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CHARLES SALE: Watford still keep Young at heart

18 Jan 2011 00:33:55

CHARLES SALE: Watford still keep Young at heart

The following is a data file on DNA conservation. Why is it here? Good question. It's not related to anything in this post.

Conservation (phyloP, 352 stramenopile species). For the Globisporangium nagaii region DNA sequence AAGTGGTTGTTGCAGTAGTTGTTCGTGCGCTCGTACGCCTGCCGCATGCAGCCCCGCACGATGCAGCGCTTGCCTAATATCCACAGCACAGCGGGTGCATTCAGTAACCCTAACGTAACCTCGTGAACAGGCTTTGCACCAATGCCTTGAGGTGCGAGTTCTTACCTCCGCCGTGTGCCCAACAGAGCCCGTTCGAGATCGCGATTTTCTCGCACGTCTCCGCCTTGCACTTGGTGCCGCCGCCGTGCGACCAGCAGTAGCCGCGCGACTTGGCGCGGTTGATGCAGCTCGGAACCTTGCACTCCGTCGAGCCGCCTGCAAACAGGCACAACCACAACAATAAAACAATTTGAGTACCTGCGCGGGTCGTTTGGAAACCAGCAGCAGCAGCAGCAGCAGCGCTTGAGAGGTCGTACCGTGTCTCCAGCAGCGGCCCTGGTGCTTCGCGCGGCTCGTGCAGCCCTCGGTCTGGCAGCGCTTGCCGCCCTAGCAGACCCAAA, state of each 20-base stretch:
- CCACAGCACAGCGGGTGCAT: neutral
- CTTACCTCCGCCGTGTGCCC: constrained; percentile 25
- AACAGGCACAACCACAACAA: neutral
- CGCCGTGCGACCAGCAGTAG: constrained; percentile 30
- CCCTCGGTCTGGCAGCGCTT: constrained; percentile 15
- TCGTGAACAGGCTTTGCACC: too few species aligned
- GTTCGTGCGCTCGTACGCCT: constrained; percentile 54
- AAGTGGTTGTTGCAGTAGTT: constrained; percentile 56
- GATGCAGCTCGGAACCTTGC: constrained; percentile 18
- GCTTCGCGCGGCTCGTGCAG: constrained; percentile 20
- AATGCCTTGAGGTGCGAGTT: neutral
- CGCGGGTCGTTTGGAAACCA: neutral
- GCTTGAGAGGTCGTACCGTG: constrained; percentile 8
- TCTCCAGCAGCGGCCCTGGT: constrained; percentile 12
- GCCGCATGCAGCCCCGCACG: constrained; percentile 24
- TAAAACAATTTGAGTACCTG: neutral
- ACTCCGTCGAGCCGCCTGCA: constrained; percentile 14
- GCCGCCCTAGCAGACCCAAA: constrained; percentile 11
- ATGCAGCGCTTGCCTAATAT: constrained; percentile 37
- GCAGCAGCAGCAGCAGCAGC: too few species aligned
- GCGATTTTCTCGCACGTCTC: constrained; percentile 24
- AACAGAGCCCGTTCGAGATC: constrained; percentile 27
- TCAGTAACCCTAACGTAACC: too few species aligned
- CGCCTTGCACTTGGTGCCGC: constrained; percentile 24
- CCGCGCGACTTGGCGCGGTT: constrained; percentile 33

The imminent, £24million arrival of Darren Bent from Sunderland will increase speculation that Aston Villa's books will be balanced by the sale of prize asset Ashley Young. Ashley Young: Could earn Watford a windfall if he leaves Aston Villa Intriguingly, the long-mooted transfer of Young to Manchester United was part of the proposal put forward by the discredited Sebastian Sainsbury consortium - exposed for including a convicted fraudster - to buy Watford.   More from Charles Sale... Charles Sale: Barnsley wage-cap rap for players' chief Gordon Taylor13/01/11 Charles Sale: Pearce primed for Team GB Olympic football team job in 201211/01/11 CHARLES SALE: Aussie row over Greg Chappell's long lunch09/01/11 Charles Sale: Sir Ian Botham all set for rematch with Ian Chappell07/01/11 Charles Sale: Schofield basking in Ashes success06/01/11 Charles Sale: Anderson swings £100k book deal06/01/11 Charles Sale: ECB bullish about hunt for England Test sponsor04/01/11 CHARLES SALE: Geoffrey Boycott in fight to peg back Shane Warne's world-record 708 wicket haul03/01/11 VIEW FULL ARCHIVE The email sent to Watford by Sainsbury's team, claimed that: 'Ashley Young is widely expected to leave Aston Villa in the current transfer window to join Manchester United - there will be revenues due to the club as part of the sell on clause.' Watford, who sold Young to Villa for £9.65m are entitled to 15 per cent of any sell-on transfer fee higher than the figure they received. Watford have declined to do business with the Sainsbury group, as did Charlton after they discovered the consortium contained Paul Garland, who was jailed for two-and-a-half years in 2006 after pleading guilty to 11 counts of obtaining money and property by deception.  BBC Sport somehow see no conflict of interest in David Coulthard - who will be part of a celebrity commentary duo with Martin Brundle for the next Formula One season - keeping his lucrative sideline as an ambassador for the Red Bull team. And disgraced former Renault engineer Pat Symonds, who is not allowed an operational role in the sport following his role in Crashgate at the Singapore Grand Prix in 2008, was nevertheless given the platform to preach on the future of motor racing at the Autosport International Show in Birmingham.   Edward Gillespie, who orchestrates the Cheltenham Festival showcase of National Hunt racing, was a witness to how Kempton Park got their organisation so wrong for their big King George day last Saturday. Cheltenham managing director Gillespie was one of the few watching racing from the sparsely populated £10 Silver Ring because there were still hour-long queues to pick up pre-booked tickets after the meeting had started. This led to angry punters being allowed en masse into the overcrowded main stand. Bookmaker Ron Cooper was so frustrated by the lack of business in the Silver Ring that he went home after the first race.  Simon Greenberg, the new director of corporate affairs at News International, will have more than the News of the World phone-hacking scandal to discuss with the ex-editor Andy Coulson - PM David Cameron's communications director. Tottenham fans Greenberg and Coulson, along with Sky Sports spin doctor Chris Haynes, have re-launched their Spurs in the Media supporters group that was mothballed while Greenberg worked for Chelsea and then the England 2018 World Cup bid.   West Ham pitch hitch Blue chip construction consultants Mace were hired by West Ham for their Olympic Stadium proposal but the deal broke down after one assignment because fees couldn't be agreed for further work. West Ham have still to pay £5,000 owed to Mace, sparking industry claims that the split was caused by the unpaid bill. But Mace deputy CEO Mark Reynolds said: 'There is no issue with West Ham, we have yet to submit an invoice.' The unwieldy, 17-strong Olympic Park Legacy Company board will have the final say on January 28 as to whether Tottenham or West Ham will be recommended to inherit the venue. But it is understood the board are likely to take the advice of a stadium sub-committee that includes only four OPLC directors and will make their final decision the day before.   The £220 million refurbishment of the Savoy didn't include making adequate provision for bar staff, judging by the less than five-star service given to the long queue waiting to be served drinks before the Football Writers' Association tribute for Thierry Henry.  Explore more:People: Martin Brundle, Ashley Young, Thierry Henry, Darren Bent, Sebastian Sainsbury, Simon Greenberg Places: Birmingham


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